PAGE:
An exemplary embodiment of the present invention provides an organic light emitting diode (“OLED”) display including: first to third pixels each displaying a different color, wherein each pixel includes a first electrode, a second electrode facing the first electrode, and an emission layer sandwiched between the first and second electrodes, wherein first electrodes of the first and second pixels are a single layer including a conductive oxide, respectively, and a first electrode of the third pixel includes a lower first electrode including a conductive oxide; an intermediate first electrode formed on the lower first electrode and including a semitransparent conductor which forms microcavities with the second electrode; and an upper first electrode formed on the intermediate first electrode and including a conductive oxide.

The first pixel may be a red pixel, the second pixel may be a blue pixel and the third pixel may be a green pixel.

The emission layer may include a plurality of sub-emission layers, each emitting light of a different wavelength, and which emit white light by combining the lights of different wavelengths.

The emission layer may include a first sub-emission layer which emits light of a first color, a second sub-emission layer which emits light of a second color, and a third sub-emission layer which emits light of a third color, wherein the first to third sub-emission layers are repeatedly stacked at least twice.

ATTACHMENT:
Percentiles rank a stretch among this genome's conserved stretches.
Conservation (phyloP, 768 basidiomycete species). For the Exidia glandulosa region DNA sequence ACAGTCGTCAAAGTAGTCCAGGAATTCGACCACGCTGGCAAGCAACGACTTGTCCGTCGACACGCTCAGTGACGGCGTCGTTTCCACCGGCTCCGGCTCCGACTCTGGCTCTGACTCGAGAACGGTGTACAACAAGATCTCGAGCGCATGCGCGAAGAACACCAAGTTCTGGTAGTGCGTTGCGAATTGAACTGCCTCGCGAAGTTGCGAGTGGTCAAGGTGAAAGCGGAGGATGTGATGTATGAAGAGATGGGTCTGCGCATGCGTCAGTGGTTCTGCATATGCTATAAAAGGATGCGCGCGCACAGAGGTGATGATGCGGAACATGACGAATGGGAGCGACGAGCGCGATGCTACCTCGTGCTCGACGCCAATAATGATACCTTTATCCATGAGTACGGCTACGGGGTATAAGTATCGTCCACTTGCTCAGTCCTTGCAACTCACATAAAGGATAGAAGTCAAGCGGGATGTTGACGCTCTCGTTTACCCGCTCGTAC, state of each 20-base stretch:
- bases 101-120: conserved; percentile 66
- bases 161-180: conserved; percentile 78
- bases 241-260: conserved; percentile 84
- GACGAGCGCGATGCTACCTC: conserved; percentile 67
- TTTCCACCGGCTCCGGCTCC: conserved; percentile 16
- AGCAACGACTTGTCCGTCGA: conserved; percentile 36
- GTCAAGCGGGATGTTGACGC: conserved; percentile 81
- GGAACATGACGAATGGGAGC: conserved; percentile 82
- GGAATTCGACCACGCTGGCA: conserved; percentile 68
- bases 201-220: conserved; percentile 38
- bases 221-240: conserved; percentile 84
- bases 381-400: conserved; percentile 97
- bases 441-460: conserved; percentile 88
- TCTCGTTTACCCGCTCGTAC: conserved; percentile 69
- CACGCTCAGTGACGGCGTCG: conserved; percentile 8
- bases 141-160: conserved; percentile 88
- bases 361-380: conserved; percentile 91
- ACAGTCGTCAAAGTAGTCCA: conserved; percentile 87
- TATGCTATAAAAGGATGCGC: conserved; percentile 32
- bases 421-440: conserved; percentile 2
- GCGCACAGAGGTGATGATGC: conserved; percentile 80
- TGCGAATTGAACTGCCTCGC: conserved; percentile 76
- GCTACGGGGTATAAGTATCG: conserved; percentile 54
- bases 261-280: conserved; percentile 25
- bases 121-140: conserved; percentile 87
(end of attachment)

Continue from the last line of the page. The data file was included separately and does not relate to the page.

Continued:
The first to third pixels may further include a color filter formed under the first electrode, respectively.

The first electrodes of the first and second pixels and the lower first electrode of the third pixel may be formed on the same layer.

The intermediate first electrode may be thinner than the lower first electrode and the upper first electrode.

The upper first electrode may have a thickness of about 300 Å to about 2000 Å.

The intermediate first electrode may have a thickness of about 50 Å to about 300 Å.

The lower and upper first electrodes may include at least one selected from among ITO, IZO and ZnO.

The intermediate first electrode may include at least one selected from among silver (Ag), aluminum (Al), gold (Au), nickel (Ni), magnesium (Mg), and an alloy of at least one of the foregoing.

The OLED display may further include a white pixel, wherein the white pixel may include a first electrode, a second electrode facing the first electrode and an emission layer sandwiched between the first and second electrodes, wherein the first electrode of the white pixel may be a single layer including a conductive oxide.

Another exemplary embodiment of the present invention provides a method for manufacturing an organic light emitting diode (“OLED”) display including first to third pixels each displaying a different color, including forming a first electrode, forming an emission layer on the first electrode and forming a second electrode on the emission layer. The forming of the first electrode may include forming a first electrode of a single layer including a conductive oxide at the first and second pixels, respectively, and a first electrode including a lower first electrode including a conductive oxide, an intermediate first electrode including a semitransparent conductor and an upper first electrode including a conductive oxide at the third pixel.

In the forming of the first electrodes, the first electrodes of the first and second pixels and the lower first electrode of the third pixel may be simultaneously formed.